Splunk Search

How to write a search to only return data from a set time range (8:00 to 16:00) each day?

New Member

Using

| bucket span=1d _time
| stats count by _time 

and set custom time @d+8h to get TODAY'S data from 8AM onwards until @d+16h whenever I run the report.

However, I want to create a list of the results for EACH of the last 7 days that only includes data from the day 08:00 up until 16:00.

I tried to do via the custom time:
Start
-7d@d+8h
Latest
@d+16h

but this ends up including all the data from 24 hours between those two date / time ranges

I just want 08:00 to 16:00 each day

Tags (3)
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1 Solution

Splunk Employee
Splunk Employee

Add

| eval date_hour = strftime(_time, "%H")
| search date_hour>8 date_hour<16

to your existing search and you should be good to go.

View solution in original post

Contributor

date_hour is an indexed field, so you can do this in your original query.

originial search date_hour>8 date_hour<16

The goal is to pull fewer events off the disk, and use the index wherever possible. If you can do it in the base query, then you can also use it as the query for an accelerated data model, which I'm guessing you'll want for your use case. Incidentally, I assumed that spelling each hour out with a bunch OR statements would have been more efficient, but it doesn't seem to make any difference. I think that's an improvement in recent years.

Is the reason for the timeframe to find "business hours"? The date_hour is UTC, so is not going to honor Daylight savings. Pad accordingly.

This would be a great use for an eventtype, then you can simply add to any query eventtype=businesshours. An eventtype does introduce some added load, since it is calculated any time you run a query against the events that the eventtype is configured to apply to, so for minimal load, use a macro. An eventtype is handy in other ways, of course, but it does introduce load.

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Splunk Employee
Splunk Employee

the problem with using date_hour is that they don't reflect timezone changes - see this answer here for a detailed response.

0 Karma

Contributor

True, but you should always strive to pull less off the disk. The best answer is probably the combination -- use date_hour to get the hours that are possible, given DST, then use the search filter to throw away the one hour that isn't useful.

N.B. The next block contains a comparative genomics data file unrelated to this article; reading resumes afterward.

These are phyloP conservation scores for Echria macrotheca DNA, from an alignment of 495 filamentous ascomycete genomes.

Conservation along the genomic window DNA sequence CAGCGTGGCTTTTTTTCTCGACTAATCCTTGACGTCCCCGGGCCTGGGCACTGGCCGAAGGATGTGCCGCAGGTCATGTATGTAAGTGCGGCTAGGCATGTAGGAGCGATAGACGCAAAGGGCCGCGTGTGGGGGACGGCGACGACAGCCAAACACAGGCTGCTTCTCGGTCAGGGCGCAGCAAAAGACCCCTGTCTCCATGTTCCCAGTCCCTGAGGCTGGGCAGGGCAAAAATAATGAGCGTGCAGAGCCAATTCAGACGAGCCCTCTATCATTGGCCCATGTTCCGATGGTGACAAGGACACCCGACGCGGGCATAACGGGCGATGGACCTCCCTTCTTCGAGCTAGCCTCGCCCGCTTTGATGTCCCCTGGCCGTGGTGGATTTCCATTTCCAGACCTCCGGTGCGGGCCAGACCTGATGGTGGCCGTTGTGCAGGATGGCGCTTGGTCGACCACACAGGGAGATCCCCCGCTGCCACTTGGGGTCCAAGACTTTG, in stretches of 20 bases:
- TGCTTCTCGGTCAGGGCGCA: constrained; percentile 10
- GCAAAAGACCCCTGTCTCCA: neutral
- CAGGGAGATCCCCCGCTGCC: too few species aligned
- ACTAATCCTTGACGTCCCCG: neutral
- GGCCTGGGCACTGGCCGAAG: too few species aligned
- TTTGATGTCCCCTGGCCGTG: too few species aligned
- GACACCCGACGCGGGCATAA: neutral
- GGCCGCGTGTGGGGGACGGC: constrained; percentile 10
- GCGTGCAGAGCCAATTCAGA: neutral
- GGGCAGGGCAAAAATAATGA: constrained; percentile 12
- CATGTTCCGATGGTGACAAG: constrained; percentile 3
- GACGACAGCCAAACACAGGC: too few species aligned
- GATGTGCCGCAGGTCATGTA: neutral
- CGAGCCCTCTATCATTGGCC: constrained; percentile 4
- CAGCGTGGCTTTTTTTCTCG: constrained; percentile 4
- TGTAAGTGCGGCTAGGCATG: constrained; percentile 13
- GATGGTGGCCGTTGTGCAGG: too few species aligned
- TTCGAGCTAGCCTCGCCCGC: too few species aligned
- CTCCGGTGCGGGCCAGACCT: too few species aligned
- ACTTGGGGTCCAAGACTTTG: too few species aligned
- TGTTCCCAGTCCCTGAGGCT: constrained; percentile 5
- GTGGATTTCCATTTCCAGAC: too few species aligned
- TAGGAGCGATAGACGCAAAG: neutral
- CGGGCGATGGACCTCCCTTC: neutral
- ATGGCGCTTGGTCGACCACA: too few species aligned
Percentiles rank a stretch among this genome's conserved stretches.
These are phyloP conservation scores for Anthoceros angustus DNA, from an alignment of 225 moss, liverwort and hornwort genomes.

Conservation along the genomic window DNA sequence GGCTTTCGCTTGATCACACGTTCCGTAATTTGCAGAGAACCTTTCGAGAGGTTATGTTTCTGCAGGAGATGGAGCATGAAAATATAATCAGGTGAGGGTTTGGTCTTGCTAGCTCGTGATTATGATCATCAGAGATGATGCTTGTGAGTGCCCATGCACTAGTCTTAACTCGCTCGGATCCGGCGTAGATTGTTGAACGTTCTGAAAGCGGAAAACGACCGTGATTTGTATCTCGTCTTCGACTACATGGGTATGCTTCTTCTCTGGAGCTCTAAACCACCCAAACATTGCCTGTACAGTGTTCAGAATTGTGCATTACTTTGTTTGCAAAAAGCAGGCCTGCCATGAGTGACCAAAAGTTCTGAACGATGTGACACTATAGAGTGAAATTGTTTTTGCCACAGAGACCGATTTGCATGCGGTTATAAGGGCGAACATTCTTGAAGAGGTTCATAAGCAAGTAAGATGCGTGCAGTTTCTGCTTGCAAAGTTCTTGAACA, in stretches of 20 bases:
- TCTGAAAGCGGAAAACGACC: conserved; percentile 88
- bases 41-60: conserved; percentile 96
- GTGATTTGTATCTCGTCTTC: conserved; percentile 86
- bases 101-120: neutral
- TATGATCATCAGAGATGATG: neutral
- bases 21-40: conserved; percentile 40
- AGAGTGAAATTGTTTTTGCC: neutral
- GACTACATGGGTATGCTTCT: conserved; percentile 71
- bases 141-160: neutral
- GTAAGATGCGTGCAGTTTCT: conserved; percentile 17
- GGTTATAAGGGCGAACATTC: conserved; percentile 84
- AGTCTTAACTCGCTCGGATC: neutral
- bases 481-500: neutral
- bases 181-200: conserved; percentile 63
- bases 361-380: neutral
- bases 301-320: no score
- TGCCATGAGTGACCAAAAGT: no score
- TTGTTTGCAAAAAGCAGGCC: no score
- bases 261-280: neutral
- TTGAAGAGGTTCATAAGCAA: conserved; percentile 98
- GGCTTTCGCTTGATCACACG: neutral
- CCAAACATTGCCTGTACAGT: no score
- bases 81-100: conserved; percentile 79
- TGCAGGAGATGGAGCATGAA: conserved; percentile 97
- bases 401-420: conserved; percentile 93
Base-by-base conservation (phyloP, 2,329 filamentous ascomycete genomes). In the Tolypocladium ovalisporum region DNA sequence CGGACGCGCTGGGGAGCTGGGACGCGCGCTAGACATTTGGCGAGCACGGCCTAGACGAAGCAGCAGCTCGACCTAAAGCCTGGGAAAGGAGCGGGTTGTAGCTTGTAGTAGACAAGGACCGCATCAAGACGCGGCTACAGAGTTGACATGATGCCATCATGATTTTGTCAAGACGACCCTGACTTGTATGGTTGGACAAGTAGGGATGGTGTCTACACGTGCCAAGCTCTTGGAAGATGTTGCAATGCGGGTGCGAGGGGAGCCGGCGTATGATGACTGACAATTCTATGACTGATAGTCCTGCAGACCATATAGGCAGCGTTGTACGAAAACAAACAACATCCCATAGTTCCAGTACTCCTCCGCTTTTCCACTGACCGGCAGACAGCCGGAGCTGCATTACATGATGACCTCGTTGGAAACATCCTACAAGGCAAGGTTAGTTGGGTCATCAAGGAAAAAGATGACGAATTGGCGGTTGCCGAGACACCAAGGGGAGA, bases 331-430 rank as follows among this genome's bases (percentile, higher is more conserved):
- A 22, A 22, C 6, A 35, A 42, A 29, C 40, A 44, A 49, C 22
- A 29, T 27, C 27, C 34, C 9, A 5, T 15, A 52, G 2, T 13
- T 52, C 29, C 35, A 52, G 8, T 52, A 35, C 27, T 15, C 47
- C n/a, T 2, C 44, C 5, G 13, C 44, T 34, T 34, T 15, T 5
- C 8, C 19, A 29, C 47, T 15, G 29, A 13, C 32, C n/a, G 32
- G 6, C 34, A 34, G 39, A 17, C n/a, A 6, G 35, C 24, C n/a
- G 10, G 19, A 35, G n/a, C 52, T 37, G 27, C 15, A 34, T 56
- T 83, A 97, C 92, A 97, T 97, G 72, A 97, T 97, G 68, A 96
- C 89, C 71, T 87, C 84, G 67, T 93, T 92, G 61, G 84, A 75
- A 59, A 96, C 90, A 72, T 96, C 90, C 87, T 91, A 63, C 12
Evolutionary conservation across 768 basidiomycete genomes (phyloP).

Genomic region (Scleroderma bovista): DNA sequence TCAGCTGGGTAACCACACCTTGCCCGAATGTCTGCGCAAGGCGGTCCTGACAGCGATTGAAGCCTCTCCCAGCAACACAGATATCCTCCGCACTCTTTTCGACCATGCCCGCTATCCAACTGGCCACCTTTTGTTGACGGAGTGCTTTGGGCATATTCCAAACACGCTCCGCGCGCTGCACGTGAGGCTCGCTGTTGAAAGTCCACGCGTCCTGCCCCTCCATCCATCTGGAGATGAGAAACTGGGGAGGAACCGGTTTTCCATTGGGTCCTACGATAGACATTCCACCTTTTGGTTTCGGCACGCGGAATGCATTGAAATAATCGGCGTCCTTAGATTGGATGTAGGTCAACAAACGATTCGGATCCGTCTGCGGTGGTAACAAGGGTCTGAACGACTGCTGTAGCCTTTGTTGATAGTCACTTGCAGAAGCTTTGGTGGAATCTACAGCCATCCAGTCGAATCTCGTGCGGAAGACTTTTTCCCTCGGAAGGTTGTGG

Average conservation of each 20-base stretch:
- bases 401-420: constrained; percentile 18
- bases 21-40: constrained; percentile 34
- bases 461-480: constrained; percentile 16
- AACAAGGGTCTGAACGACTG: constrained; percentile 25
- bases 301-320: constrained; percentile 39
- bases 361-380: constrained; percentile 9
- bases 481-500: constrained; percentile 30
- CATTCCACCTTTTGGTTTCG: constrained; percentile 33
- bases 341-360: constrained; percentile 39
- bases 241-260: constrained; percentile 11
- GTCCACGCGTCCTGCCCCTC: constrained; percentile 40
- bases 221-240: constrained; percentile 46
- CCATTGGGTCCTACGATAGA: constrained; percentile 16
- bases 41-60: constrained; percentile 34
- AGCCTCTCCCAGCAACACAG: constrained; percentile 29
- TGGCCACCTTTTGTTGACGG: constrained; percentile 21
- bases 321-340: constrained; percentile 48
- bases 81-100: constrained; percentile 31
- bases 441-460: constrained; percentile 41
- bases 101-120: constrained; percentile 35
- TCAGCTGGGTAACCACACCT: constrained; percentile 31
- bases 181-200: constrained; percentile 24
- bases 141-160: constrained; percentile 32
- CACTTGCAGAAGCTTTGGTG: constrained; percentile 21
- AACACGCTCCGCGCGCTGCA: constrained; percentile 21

If using a data model, you could set a couple of fields to subsequently filter on.

dst_hour=strftime(_time, "%H")
business_hours=if(dst_hour>8 and dst_hour<16, 1, 0)

0 Karma

Contributor

Or I suppose define an eval field, and use that in the eventtype or datamodel query? I haven't used eval fields anywhere...

0 Karma

Contributor

Oh, now I read the post you linked to. I didn't realize how limited those fields actually are. Okay, so they should be used with a bucket full of caveats. Too bad.

So, the only supportable way to make this particularly efficient, if this data is going to be used a lot, is to make a data model, make an eval field that determines if the date is in scope, and then accelerate that data model. That's your only hope to make this efficient.

Splunk Employee
Splunk Employee

Add

| eval date_hour = strftime(_time, "%H")
| search date_hour>8 date_hour<16

to your existing search and you should be good to go.

View solution in original post

Influencer

@aljohnson Since you work for Splunk, I'm going to ask you if this approach is more efficient than running a bunch of appends with the desired time ranges, and if so, why?

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Splunk Employee
Splunk Employee

vbmgarner nailed it. basically, subsearches have limitations. I'm sure you've seen people asking regularly how to avoid subsearches for that exact reason. If possible, its (generally) better to avoid them if possible. In terms of whether or not its actually more performant, I'll let someone else do a test. The search job inspector will let you know if the gain is worth it or not.

Check out the docs here.

Contributor

In all but the most extreme cases, running a single query with more arguments is going to be faster than running multiple queries and using append, just because of the time to set up each query. Append also has a time limit, as all sub-searches do.